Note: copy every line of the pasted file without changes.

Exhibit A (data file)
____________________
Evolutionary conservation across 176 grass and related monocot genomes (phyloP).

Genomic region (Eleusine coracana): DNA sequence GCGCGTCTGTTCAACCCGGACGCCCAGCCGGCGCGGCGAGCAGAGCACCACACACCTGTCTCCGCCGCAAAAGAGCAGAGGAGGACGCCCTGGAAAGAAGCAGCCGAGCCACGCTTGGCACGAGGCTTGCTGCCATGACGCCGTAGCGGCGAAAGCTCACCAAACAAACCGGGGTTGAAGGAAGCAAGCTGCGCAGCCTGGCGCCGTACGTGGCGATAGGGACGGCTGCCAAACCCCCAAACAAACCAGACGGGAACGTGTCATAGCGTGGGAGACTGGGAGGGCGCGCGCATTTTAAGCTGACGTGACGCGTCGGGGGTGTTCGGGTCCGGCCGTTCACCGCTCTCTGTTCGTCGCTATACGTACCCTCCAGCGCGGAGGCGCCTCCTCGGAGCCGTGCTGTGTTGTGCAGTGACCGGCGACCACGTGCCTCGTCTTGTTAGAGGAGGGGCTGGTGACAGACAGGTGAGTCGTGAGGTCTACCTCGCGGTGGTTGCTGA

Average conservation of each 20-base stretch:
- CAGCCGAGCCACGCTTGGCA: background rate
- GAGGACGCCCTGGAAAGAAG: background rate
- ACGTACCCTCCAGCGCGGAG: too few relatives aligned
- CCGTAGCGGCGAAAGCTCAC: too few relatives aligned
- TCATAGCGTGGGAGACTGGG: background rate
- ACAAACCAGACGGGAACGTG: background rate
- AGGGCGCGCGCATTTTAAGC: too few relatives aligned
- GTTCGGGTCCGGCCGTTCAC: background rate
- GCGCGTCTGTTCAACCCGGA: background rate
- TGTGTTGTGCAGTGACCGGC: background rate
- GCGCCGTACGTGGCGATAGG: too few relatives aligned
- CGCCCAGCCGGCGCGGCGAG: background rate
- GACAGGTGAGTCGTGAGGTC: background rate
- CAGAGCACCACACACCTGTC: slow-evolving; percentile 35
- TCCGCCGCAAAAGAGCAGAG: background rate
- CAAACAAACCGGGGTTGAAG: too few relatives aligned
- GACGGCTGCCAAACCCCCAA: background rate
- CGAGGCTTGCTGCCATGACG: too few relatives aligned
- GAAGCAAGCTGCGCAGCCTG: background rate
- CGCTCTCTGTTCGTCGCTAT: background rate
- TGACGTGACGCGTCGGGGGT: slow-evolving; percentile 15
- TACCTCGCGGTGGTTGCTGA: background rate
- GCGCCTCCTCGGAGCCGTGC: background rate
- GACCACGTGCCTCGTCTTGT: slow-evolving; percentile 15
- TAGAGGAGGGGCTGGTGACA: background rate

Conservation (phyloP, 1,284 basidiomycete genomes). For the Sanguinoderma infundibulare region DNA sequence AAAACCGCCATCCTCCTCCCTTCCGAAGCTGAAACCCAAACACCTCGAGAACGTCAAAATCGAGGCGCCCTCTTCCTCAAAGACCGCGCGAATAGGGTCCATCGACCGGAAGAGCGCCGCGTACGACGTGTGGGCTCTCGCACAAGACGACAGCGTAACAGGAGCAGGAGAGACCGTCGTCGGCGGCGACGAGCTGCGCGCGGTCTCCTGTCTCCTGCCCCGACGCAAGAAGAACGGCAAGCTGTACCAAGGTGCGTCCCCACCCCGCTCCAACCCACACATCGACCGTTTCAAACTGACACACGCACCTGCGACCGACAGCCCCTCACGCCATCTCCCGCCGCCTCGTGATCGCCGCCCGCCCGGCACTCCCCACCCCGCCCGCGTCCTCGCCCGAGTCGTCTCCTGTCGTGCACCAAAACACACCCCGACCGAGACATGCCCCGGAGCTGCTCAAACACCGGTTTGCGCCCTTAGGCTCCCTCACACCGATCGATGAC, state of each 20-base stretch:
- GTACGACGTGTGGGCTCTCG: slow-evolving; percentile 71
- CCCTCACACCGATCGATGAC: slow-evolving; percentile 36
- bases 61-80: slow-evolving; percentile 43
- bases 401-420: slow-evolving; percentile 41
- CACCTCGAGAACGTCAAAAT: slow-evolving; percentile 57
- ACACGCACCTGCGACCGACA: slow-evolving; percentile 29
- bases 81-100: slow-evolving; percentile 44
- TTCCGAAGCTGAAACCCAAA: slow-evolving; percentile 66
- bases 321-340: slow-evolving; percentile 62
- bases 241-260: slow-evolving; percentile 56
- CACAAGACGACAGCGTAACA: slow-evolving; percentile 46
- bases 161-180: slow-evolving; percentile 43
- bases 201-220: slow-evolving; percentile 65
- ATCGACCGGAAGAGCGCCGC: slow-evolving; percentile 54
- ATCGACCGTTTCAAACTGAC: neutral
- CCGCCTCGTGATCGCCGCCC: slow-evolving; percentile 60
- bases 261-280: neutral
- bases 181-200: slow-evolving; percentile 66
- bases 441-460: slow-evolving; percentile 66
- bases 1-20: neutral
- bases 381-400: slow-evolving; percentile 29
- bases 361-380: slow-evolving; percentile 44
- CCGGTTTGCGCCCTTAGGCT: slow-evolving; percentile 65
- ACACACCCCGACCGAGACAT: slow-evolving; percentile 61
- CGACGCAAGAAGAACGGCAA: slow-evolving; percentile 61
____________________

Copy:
Evolutionary conservation across 176 grass and related monocot genomes (phyloP).

Genomic region (Eleusine coracana): DNA sequence GCGCGTCTGTTCAACCCGGACGCCCAGCCGGCGCGGCGAGCAGAGCACCACACACCTGTCTCCGCCGCAAAAGAGCAGAGGAGGACGCCCTGGAAAGAAGCAGCCGAGCCACGCTTGGCACGAGGCTTGCTGCCATGACGCCGTAGCGGCGAAAGCTCACCAAACAAACCGGGGTTGAAGGAAGCAAGCTGCGCAGCCTGGCGCCGTACGTGGCGATAGGGACGGCTGCCAAACCCCCAAACAAACCAGACGGGAACGTGTCATAGCGTGGGAGACTGGGAGGGCGCGCGCATTTTAAGCTGACGTGACGCGTCGGGGGTGTTCGGGTCCGGCCGTTCACCGCTCTCTGTTCGTCGCTATACGTACCCTCCAGCGCGGAGGCGCCTCCTCGGAGCCGTGCTGTGTTGTGCAGTGACCGGCGACCACGTGCCTCGTCTTGTTAGAGGAGGGGCTGGTGACAGACAGGTGAGTCGTGAGGTCTACCTCGCGGTGGTTGCTGA

Average conservation of each 20-base stretch:
- CAGCCGAGCCACGCTTGGCA: background rate
- GAGGACGCCCTGGAAAGAAG: background rate
- ACGTACCCTCCAGCGCGGAG: too few relatives aligned
- CCGTAGCGGCGAAAGCTCAC: too few relatives aligned
- TCATAGCGTGGGAGACTGGG: background rate
- ACAAACCAGACGGGAACGTG: background rate
- AGGGCGCGCGCATTTTAAGC: too few relatives aligned
- GTTCGGGTCCGGCCGTTCAC: background rate
- GCGCGTCTGTTCAACCCGGA: background rate
- TGTGTTGTGCAGTGACCGGC: background rate
- GCGCCGTACGTGGCGATAGG: too few relatives aligned
- CGCCCAGCCGGCGCGGCGAG: background rate
- GACAGGTGAGTCGTGAGGTC: background rate
- CAGAGCACCACACACCTGTC: slow-evolving; percentile 35
- TCCGCCGCAAAAGAGCAGAG: background rate
- CAAACAAACCGGGGTTGAAG: too few relatives aligned
- GACGGCTGCCAAACCCCCAA: background rate
- CGAGGCTTGCTGCCATGACG: too few relatives aligned
- GAAGCAAGCTGCGCAGCCTG: background rate
- CGCTCTCTGTTCGTCGCTAT: background rate
- TGACGTGACGCGTCGGGGGT: slow-evolving; percentile 15
- TACCTCGCGGTGGTTGCTGA: background rate
- GCGCCTCCTCGGAGCCGTGC: background rate
- GACCACGTGCCTCGTCTTGT: slow-evolving; percentile 15
- TAGAGGAGGGGCTGGTGACA: background rate

Conservation (phyloP, 1,284 basidiomycete genomes). For the Sanguinoderma infundibulare region DNA sequence AAAACCGCCATCCTCCTCCCTTCCGAAGCTGAAACCCAAACACCTCGAGAACGTCAAAATCGAGGCGCCCTCTTCCTCAAAGACCGCGCGAATAGGGTCCATCGACCGGAAGAGCGCCGCGTACGACGTGTGGGCTCTCGCACAAGACGACAGCGTAACAGGAGCAGGAGAGACCGTCGTCGGCGGCGACGAGCTGCGCGCGGTCTCCTGTCTCCTGCCCCGACGCAAGAAGAACGGCAAGCTGTACCAAGGTGCGTCCCCACCCCGCTCCAACCCACACATCGACCGTTTCAAACTGACACACGCACCTGCGACCGACAGCCCCTCACGCCATCTCCCGCCGCCTCGTGATCGCCGCCCGCCCGGCACTCCCCACCCCGCCCGCGTCCTCGCCCGAGTCGTCTCCTGTCGTGCACCAAAACACACCCCGACCGAGACATGCCCCGGAGCTGCTCAAACACCGGTTTGCGCCCTTAGGCTCCCTCACACCGATCGATGAC, state of each 20-base stretch:
- GTACGACGTGTGGGCTCTCG: slow-evolving; percentile 71
- CCCTCACACCGATCGATGAC: slow-evolving; percentile 36
- bases 61-80: slow-evolving; percentile 43
- bases 401-420: slow-evolving; percentile 41
- CACCTCGAGAACGTCAAAAT: slow-evolving; percentile 57
- ACACGCACCTGCGACCGACA: slow-evolving; percentile 29
- bases 81-100: slow-evolving; percentile 44
- TTCCGAAGCTGAAACCCAAA: slow-evolving; percentile 66
- bases 321-340: slow-evolving; percentile 62
- bases 241-260: slow-evolving; percentile 56
- CACAAGACGACAGCGTAACA: slow-evolving; percentile 46
- bases 161-180: slow-evolving; percentile 43
- bases 201-220: slow-evolving; percentile 65
- ATCGACCGGAAGAGCGCCGC: slow-evolving; percentile 54
- ATCGACCGTTTCAAACTGAC: neutral
- CCGCCTCGTGATCGCCGCCC: slow-evolving; percentile 60
- bases 261-280: neutral
- bases 181-200: slow-evolving; percentile 66
- bases 441-460: slow-evolving; percentile 66
- bases 1-20: neutral
- bases 381-400: slow-evolving; percentile 29
- bases 361-380: slow-evolving; percentile 44
- CCGGTTTGCGCCCTTAGGCT: slow-evolving; percentile 65
- ACACACCCCGACCGAGACAT: slow-evolving; percentile 61
- CGACGCAAGAAGAACGGCAA: slow-evolving; percentile 61